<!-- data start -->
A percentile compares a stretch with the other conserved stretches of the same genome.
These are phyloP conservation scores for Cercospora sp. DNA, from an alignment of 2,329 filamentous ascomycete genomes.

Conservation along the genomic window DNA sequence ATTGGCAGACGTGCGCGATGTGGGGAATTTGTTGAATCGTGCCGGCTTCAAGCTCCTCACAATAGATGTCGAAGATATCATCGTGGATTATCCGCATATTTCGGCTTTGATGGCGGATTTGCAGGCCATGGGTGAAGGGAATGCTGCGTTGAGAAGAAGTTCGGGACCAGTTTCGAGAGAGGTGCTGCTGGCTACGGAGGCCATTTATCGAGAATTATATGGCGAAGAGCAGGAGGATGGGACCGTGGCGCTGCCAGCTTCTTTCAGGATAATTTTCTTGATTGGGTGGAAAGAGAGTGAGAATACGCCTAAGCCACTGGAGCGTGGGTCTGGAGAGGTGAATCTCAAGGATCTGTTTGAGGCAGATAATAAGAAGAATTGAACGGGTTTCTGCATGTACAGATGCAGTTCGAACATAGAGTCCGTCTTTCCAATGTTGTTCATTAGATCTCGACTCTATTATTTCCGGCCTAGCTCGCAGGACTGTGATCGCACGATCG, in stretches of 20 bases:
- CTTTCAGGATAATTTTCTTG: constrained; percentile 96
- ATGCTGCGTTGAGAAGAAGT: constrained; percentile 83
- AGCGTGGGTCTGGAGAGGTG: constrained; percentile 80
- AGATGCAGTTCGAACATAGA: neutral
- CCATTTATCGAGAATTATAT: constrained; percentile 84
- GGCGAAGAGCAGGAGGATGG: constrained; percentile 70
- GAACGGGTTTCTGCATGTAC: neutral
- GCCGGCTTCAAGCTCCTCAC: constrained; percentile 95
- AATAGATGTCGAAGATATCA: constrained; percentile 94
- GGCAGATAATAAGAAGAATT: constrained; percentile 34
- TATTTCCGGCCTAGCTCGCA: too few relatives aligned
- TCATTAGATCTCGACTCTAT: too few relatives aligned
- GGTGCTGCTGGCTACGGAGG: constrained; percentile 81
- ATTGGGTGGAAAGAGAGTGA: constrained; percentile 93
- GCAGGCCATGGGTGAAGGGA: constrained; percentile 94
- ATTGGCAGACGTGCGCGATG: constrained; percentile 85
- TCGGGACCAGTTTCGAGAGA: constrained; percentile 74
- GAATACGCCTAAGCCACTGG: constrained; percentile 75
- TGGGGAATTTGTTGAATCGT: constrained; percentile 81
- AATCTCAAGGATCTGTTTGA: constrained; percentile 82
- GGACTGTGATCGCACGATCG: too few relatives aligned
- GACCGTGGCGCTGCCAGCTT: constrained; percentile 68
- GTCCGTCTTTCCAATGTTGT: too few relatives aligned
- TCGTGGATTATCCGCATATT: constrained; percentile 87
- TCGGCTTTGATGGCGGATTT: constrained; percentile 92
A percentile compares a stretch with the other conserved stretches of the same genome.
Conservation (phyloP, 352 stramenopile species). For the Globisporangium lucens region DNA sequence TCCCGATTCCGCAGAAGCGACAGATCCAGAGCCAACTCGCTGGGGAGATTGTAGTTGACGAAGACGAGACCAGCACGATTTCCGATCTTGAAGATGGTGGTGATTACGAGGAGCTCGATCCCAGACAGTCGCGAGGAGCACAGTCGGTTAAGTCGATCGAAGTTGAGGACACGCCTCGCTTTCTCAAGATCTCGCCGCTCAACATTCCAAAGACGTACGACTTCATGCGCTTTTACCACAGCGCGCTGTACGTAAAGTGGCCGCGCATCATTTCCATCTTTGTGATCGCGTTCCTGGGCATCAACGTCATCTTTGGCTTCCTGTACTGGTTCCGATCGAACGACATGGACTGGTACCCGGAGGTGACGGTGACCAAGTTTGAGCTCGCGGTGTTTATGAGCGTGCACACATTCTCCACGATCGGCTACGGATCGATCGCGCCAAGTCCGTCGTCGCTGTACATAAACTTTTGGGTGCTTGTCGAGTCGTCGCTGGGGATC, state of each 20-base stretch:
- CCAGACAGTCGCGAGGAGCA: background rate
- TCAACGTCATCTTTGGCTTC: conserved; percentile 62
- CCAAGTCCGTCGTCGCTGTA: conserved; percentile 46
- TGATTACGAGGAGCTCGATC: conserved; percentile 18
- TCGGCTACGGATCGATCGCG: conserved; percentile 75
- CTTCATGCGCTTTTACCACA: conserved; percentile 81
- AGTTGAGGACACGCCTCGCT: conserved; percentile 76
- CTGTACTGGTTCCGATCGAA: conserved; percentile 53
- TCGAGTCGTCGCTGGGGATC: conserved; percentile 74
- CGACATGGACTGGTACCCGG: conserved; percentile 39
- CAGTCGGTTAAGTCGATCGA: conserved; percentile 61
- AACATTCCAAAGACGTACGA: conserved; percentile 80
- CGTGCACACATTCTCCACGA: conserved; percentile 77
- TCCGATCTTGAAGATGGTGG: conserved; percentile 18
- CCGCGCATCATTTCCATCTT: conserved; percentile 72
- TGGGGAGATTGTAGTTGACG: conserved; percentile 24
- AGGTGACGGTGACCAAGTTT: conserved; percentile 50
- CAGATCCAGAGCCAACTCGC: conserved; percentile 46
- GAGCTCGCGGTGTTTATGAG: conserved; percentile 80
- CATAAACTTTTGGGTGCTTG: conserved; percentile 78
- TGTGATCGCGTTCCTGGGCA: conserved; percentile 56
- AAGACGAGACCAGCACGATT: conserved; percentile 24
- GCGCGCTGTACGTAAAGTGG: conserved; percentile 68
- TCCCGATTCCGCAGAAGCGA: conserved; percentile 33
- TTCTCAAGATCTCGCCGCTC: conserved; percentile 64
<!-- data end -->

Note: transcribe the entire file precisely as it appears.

A percentile compares a stretch with the other conserved stretches of the same genome.
These are phyloP conservation scores for Cercospora sp. DNA, from an alignment of 2,329 filamentous ascomycete genomes.

Conservation along the genomic window DNA sequence ATTGGCAGACGTGCGCGATGTGGGGAATTTGTTGAATCGTGCCGGCTTCAAGCTCCTCACAATAGATGTCGAAGATATCATCGTGGATTATCCGCATATTTCGGCTTTGATGGCGGATTTGCAGGCCATGGGTGAAGGGAATGCTGCGTTGAGAAGAAGTTCGGGACCAGTTTCGAGAGAGGTGCTGCTGGCTACGGAGGCCATTTATCGAGAATTATATGGCGAAGAGCAGGAGGATGGGACCGTGGCGCTGCCAGCTTCTTTCAGGATAATTTTCTTGATTGGGTGGAAAGAGAGTGAGAATACGCCTAAGCCACTGGAGCGTGGGTCTGGAGAGGTGAATCTCAAGGATCTGTTTGAGGCAGATAATAAGAAGAATTGAACGGGTTTCTGCATGTACAGATGCAGTTCGAACATAGAGTCCGTCTTTCCAATGTTGTTCATTAGATCTCGACTCTATTATTTCCGGCCTAGCTCGCAGGACTGTGATCGCACGATCG, in stretches of 20 bases:
- CTTTCAGGATAATTTTCTTG: constrained; percentile 96
- ATGCTGCGTTGAGAAGAAGT: constrained; percentile 83
- AGCGTGGGTCTGGAGAGGTG: constrained; percentile 80
- AGATGCAGTTCGAACATAGA: neutral
- CCATTTATCGAGAATTATAT: constrained; percentile 84
- GGCGAAGAGCAGGAGGATGG: constrained; percentile 70
- GAACGGGTTTCTGCATGTAC: neutral
- GCCGGCTTCAAGCTCCTCAC: constrained; percentile 95
- AATAGATGTCGAAGATATCA: constrained; percentile 94
- GGCAGATAATAAGAAGAATT: constrained; percentile 34
- TATTTCCGGCCTAGCTCGCA: too few relatives aligned
- TCATTAGATCTCGACTCTAT: too few relatives aligned
- GGTGCTGCTGGCTACGGAGG: constrained; percentile 81
- ATTGGGTGGAAAGAGAGTGA: constrained; percentile 93
- GCAGGCCATGGGTGAAGGGA: constrained; percentile 94
- ATTGGCAGACGTGCGCGATG: constrained; percentile 85
- TCGGGACCAGTTTCGAGAGA: constrained; percentile 74
- GAATACGCCTAAGCCACTGG: constrained; percentile 75
- TGGGGAATTTGTTGAATCGT: constrained; percentile 81
- AATCTCAAGGATCTGTTTGA: constrained; percentile 82
- GGACTGTGATCGCACGATCG: too few relatives aligned
- GACCGTGGCGCTGCCAGCTT: constrained; percentile 68
- GTCCGTCTTTCCAATGTTGT: too few relatives aligned
- TCGTGGATTATCCGCATATT: constrained; percentile 87
- TCGGCTTTGATGGCGGATTT: constrained; percentile 92
A percentile compares a stretch with the other conserved stretches of the same genome.
Conservation (phyloP, 352 stramenopile species). For the Globisporangium lucens region DNA sequence TCCCGATTCCGCAGAAGCGACAGATCCAGAGCCAACTCGCTGGGGAGATTGTAGTTGACGAAGACGAGACCAGCACGATTTCCGATCTTGAAGATGGTGGTGATTACGAGGAGCTCGATCCCAGACAGTCGCGAGGAGCACAGTCGGTTAAGTCGATCGAAGTTGAGGACACGCCTCGCTTTCTCAAGATCTCGCCGCTCAACATTCCAAAGACGTACGACTTCATGCGCTTTTACCACAGCGCGCTGTACGTAAAGTGGCCGCGCATCATTTCCATCTTTGTGATCGCGTTCCTGGGCATCAACGTCATCTTTGGCTTCCTGTACTGGTTCCGATCGAACGACATGGACTGGTACCCGGAGGTGACGGTGACCAAGTTTGAGCTCGCGGTGTTTATGAGCGTGCACACATTCTCCACGATCGGCTACGGATCGATCGCGCCAAGTCCGTCGTCGCTGTACATAAACTTTTGGGTGCTTGTCGAGTCGTCGCTGGGGATC, state of each 20-base stretch:
- CCAGACAGTCGCGAGGAGCA: background rate
- TCAACGTCATCTTTGGCTTC: conserved; percentile 62
- CCAAGTCCGTCGTCGCTGTA: conserved; percentile 46
- TGATTACGAGGAGCTCGATC: conserved; percentile 18
- TCGGCTACGGATCGATCGCG: conserved; percentile 75
- CTTCATGCGCTTTTACCACA: conserved; percentile 81
- AGTTGAGGACACGCCTCGCT: conserved; percentile 76
- CTGTACTGGTTCCGATCGAA: conserved; percentile 53
- TCGAGTCGTCGCTGGGGATC: conserved; percentile 74
- CGACATGGACTGGTACCCGG: conserved; percentile 39
- CAGTCGGTTAAGTCGATCGA: conserved; percentile 61
- AACATTCCAAAGACGTACGA: conserved; percentile 80
- CGTGCACACATTCTCCACGA: conserved; percentile 77
- TCCGATCTTGAAGATGGTGG: conserved; percentile 18
- CCGCGCATCATTTCCATCTT: conserved; percentile 72
- TGGGGAGATTGTAGTTGACG: conserved; percentile 24
- AGGTGACGGTGACCAAGTTT: conserved; percentile 50
- CAGATCCAGAGCCAACTCGC: conserved; percentile 46
- GAGCTCGCGGTGTTTATGAG: conserved; percentile 80
- CATAAACTTTTGGGTGCTTG: conserved; percentile 78
- TGTGATCGCGTTCCTGGGCA: conserved; percentile 56
- AAGACGAGACCAGCACGATT: conserved; percentile 24
- GCGCGCTGTACGTAAAGTGG: conserved; percentile 68
- TCCCGATTCCGCAGAAGCGA: conserved; percentile 33
- TTCTCAAGATCTCGCCGCTC: conserved; percentile 64